Wednesday, June 17, 2015

Being Slow to Speak Vs. Quick to Respond

Although it may not be intended to come across this way, meaningful advice isn't always so meaningful. Sometimes, I think as women it's so easy to think we are being helpful with our words when really it causes the person on the receiving end to feel worse. 

Here's an example for you. Accidents happen, as in my case with my food allergy son consuming milk. There have been so many times since this latest reaction where I think of how I could have done this or that differently. But that's the thing, whether it's an accident or something tragic that happens, it wasn't planned by any means. 

We have to be careful with the words that follow a traumatic event. Whether we mean to help or not, the person(s) going through whatever has happened already knows how things could have been different. If it's an accident, they already know how it could have been avoided and feel tremendous guilt concerning the event. If it's a mother who suffered a miscarriage, they already know deep down that it happened for a reason. If someone just lost another person in their life, they already know it was part of God's plan. If it's an everyday life situation, like a woman raising her child(ren) or an overweight person experiencing health issues, they already know how they want to do things in most cases. 

What they want to hear is that everything will be okay. What they want to hear is that they are loved. What they want to know is that they can keep on moving forward. 

What they don't want to hear is the unwanted advice on how their child will sleep better when they never asked for that advice. What the person experiencing a job loss doesn't want to hear is how it must have happened so they could get a better job. What the person who is experiencing major health issues doesn't want to hear is how they can change it, especially if your health is good. 

I've been there as I'm sure many of us have where we offer words that sting the receiving end more than encourage. I remember a time when someone dear to me shared about some health problems they had and I immediately jumped in with how I would fix it and what they could do. Was it really necessary? Was that really helpful? What they wanted was a listening ear not an interrupting know-it-all. 

Mostly, what the person wants to hear is how you love them no matter what. They want a hug and an ear ready to patiently hear when they are ready to talk about it. And you can pray with them and for them. 

More importantly, we must be careful that what we say doesn't come out because of our natural tendency to compare. When we compare ourselves, which many of us do, the words that come out because of it can do more harm than good. Because of this, we think by speaking, it will make us feel better about ourselves. But does it?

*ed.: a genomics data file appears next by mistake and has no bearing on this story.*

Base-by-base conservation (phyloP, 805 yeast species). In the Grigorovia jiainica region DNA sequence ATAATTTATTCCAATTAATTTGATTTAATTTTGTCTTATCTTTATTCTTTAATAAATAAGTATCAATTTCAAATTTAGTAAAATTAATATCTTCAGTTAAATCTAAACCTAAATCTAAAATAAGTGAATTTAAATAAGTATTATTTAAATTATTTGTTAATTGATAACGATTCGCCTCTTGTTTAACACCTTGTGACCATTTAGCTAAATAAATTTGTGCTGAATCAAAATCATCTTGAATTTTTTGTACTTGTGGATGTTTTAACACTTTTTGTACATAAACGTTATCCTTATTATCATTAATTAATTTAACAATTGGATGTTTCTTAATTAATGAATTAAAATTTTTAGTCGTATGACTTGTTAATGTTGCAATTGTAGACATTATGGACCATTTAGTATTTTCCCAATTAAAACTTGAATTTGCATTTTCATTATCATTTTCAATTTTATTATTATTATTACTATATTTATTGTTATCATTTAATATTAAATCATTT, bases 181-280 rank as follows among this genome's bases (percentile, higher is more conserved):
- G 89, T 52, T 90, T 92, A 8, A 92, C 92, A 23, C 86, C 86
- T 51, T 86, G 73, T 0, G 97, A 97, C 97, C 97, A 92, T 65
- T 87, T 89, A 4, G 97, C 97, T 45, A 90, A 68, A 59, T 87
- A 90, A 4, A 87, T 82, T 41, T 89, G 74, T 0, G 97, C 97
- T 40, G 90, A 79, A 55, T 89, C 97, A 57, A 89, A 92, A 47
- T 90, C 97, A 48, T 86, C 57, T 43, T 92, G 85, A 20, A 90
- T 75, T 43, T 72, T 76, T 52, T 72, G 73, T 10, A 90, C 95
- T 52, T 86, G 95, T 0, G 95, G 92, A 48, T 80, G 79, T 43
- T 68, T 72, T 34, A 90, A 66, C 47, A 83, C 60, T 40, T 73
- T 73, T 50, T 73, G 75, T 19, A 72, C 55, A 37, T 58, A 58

It's as if we think if we were in their shoes, we wouldn't have let ourselves get that way. We think we are in better health so we can offer the other person advice on their health that we brought up. We think we could have handled a situation better so we tell them how it should have been done. We feel we are doing well financially and over cross the boundaries with our financial advice. 

Our words may be meant to help or they may be meant to help us feel better about ourselves. Either way, we truly have to be slow to speak. We have to really think and carefully assess the situation before giving away advice to another. 


  1. You are spot on, Carrie! It's so easy to let our advice and opinions fly out of our mouths before we consider how it sounds to the person on the receiving end. Thanks for the reminder!
    Blessings, Elizabeth
    @Blessed Beyond the Mess

    1. It is definitely a challenge, isn't it? Thanks for reading the blog! :)

  2. Carrie, you hit the nail on the head!!!! I had a "well-meaning" friend do this to me much earlier this year and it set off my PTSD really badly. I thought I was doing nothing right!!!!! We are just now, very slowly, beginning to speak again. Thank you so much for posting this. As I try to tell people with my illness, we are all different. I really needed to hear this tonight. God Bless you and your family. Love you and miss you lots!! 💜

    1. Oh man! That must have been hard. Thank goodness for reconciliation, though it can be a tough process as well! Its so true that with illness, it can be so different for each person. We love and miss you too! You are amazing!